Mathematician Irina Brailovsky’s story typifies those of hundreds of Jewish scientists, engineers and physicians who applied to emigrate from the USSR in the 1970s and 1980s. In retaliation, they were dismissed (or demoted) from professional employment and were shut out from mainstream Soviet science.
She, her husband Victor, a computer science expert, and family were first refused exit in 1972. For 15 years they lived in limbo until they were finally allowed to leave. Throughout their long ordeal they managed to earn a meager livelihood at odd jobs not at all commensurate with their skills and experience.
With Irina at his side, Victor helped found then and hosted the famed Moscow Seminar on Collective Phenomena (the Sunday Seminar) in an effort to overcome refuseniks’ (people refused permission to emigrate) denial of access to libraries, laboratories and scientific seminars. Through this forum, they and other refuseniks struggled valiantly to maintain their scientific skills. At the Seminar they presented their theoretical research, born of lack of access to facilities that fostered practical applications, and kept abreast of research and development with the help of visiting foreign scientists.
Irina’s and Victor’s position as leaders of the Moscow refusenik community left their family open to a range of harassments such as house searches, confiscation of scientific papers, interrogations and threats of prosecution on charges of “parasitism.” This culminated in Victor’s arrest in November 1980 and trial in June 1981 on a charge of defaming the Soviet state. He was sentenced to five years’ internal exile in Khazakstan. And CCS sprang into action intensifying its support for him and for the Sunday Seminar by organizing a series of weekly Scientific Seminars in Exile across the length and breadth of the U.S. With the participation of world renowned scientists, we were able to sensitize more and more scientists to the situation and to attract press coverage.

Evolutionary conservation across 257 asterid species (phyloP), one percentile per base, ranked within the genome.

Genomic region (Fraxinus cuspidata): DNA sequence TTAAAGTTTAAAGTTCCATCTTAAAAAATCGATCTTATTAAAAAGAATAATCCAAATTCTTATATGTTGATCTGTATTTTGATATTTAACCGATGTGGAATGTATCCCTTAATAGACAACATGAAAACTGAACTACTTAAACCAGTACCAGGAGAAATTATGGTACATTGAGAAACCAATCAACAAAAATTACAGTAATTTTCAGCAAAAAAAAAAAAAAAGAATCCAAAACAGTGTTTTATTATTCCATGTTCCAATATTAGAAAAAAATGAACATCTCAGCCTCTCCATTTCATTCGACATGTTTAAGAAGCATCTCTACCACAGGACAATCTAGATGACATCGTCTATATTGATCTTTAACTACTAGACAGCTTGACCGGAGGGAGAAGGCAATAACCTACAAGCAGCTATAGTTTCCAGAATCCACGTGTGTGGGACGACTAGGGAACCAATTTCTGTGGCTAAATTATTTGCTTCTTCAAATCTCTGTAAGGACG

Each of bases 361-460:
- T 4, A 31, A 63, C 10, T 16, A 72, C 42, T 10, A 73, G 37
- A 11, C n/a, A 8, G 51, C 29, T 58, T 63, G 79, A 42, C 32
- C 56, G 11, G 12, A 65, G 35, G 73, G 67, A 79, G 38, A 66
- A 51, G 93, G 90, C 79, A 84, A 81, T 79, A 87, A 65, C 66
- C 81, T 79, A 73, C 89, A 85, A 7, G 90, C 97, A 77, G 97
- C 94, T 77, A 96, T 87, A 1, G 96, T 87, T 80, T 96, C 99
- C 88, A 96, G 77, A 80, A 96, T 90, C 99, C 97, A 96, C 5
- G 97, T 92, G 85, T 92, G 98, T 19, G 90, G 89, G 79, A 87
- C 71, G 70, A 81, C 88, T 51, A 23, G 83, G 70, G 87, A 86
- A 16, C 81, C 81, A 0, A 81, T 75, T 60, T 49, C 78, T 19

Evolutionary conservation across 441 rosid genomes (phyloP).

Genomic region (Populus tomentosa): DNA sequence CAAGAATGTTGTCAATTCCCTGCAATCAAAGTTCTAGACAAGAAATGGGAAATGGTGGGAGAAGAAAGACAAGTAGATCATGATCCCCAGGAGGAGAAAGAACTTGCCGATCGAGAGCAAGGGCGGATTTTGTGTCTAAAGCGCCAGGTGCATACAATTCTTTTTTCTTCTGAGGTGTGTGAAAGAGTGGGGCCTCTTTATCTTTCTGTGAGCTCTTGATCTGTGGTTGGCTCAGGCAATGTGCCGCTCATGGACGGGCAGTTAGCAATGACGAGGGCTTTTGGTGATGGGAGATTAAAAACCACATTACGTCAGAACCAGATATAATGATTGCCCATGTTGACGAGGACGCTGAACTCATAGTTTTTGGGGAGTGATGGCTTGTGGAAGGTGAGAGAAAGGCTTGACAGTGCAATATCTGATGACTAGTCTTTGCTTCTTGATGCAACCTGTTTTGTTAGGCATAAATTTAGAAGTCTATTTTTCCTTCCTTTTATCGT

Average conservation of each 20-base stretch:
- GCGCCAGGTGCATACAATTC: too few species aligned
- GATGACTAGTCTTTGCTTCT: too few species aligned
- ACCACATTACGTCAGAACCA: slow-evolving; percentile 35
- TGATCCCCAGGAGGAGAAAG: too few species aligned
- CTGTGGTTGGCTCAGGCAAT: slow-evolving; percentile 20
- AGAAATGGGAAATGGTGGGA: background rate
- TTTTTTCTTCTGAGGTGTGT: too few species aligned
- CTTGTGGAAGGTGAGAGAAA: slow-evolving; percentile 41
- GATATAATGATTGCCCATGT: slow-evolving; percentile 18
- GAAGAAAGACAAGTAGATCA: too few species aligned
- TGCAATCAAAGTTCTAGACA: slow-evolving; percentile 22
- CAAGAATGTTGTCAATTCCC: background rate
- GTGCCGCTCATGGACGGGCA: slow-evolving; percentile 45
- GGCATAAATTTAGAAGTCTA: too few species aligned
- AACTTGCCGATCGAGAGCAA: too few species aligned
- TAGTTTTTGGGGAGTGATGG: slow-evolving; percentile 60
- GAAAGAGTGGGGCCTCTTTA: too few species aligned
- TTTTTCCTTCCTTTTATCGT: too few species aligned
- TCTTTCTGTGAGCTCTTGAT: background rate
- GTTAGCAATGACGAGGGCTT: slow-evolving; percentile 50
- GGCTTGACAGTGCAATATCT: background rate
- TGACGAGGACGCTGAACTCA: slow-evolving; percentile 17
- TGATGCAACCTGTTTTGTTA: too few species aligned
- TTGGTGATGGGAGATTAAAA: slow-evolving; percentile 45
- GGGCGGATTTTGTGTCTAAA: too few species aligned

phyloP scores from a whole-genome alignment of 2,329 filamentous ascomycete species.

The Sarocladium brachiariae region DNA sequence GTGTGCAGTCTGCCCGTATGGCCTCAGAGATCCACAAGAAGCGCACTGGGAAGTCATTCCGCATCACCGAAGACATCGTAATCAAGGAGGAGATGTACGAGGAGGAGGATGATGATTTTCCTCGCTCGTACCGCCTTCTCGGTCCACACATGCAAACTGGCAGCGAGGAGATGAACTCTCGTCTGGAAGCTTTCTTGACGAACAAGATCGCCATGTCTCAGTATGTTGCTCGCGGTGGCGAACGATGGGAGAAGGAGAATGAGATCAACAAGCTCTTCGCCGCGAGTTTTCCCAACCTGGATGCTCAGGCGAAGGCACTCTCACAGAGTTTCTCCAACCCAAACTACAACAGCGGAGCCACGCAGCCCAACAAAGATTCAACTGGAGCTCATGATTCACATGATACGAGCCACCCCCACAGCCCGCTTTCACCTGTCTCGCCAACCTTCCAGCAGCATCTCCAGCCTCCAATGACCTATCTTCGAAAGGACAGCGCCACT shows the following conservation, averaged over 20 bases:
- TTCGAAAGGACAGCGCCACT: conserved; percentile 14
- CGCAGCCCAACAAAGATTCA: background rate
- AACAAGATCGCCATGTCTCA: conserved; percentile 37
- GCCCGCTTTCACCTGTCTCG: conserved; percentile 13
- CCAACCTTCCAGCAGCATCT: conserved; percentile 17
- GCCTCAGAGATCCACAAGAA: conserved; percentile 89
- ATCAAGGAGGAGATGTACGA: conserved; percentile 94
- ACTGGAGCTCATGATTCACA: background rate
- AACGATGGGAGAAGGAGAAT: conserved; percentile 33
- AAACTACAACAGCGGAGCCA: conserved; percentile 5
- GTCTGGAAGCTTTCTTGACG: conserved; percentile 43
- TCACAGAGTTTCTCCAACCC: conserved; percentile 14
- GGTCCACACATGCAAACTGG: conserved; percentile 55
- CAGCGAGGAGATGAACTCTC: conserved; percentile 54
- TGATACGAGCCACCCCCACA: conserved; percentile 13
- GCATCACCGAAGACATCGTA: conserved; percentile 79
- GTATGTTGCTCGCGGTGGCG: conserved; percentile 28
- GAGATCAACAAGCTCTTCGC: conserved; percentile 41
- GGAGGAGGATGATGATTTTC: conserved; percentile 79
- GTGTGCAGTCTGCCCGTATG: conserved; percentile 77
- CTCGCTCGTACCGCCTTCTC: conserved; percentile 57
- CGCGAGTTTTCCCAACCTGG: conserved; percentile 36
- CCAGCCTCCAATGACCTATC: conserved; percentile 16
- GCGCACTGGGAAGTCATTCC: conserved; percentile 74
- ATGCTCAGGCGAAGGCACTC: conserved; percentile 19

Concurrently in Moscow, Irina held the family together while assuming a central role in the functioning of the beleaguered Sunday Seminar, which was under constant surveillance.
Of special interest is the fact that the numerous rejections of the family’s applications for exit were refused on grounds of Irina’s alleged knowledge of state secrets — knowledge supposedly gained when she had worked at the Computer Center of Moscow State University. She persisted in presenting a constant stream of irrefutable concrete evidence to the contrary, trying to overcome this false allegation and triumph over the formidable bureaucracy. Meanwhile, when Victor tried to leave with his son Leonid (who was then under danger of call-up for military service) and without Irina, the two were refused — again on the same grounds of Irina’s alleged secrecy. At another juncture, Irina organized a “Let Our Children Go” movement in hopes of extricating refuseniks’ children from Soviet oppression. Nevertheless, when her son Leonid (already married) applied to leave on his own, he was refused on grounds that it was against Soviet policy to divide families.
The family left together — Irina, Victor, son Leonid with his wife and son, daughter Dalia and Irina’s mother Fanya Fefer — the first family in their group of veteran refuseniks to leave as beneficiaries of Gorbachev’s perestroika. They arrived in Israel in September 1987. Today Irina and Victor are part of mainstream science at Tel Aviv University where Irina is a senior researcher and senior lecturer in mathematics, and Victor is a professor of computer science.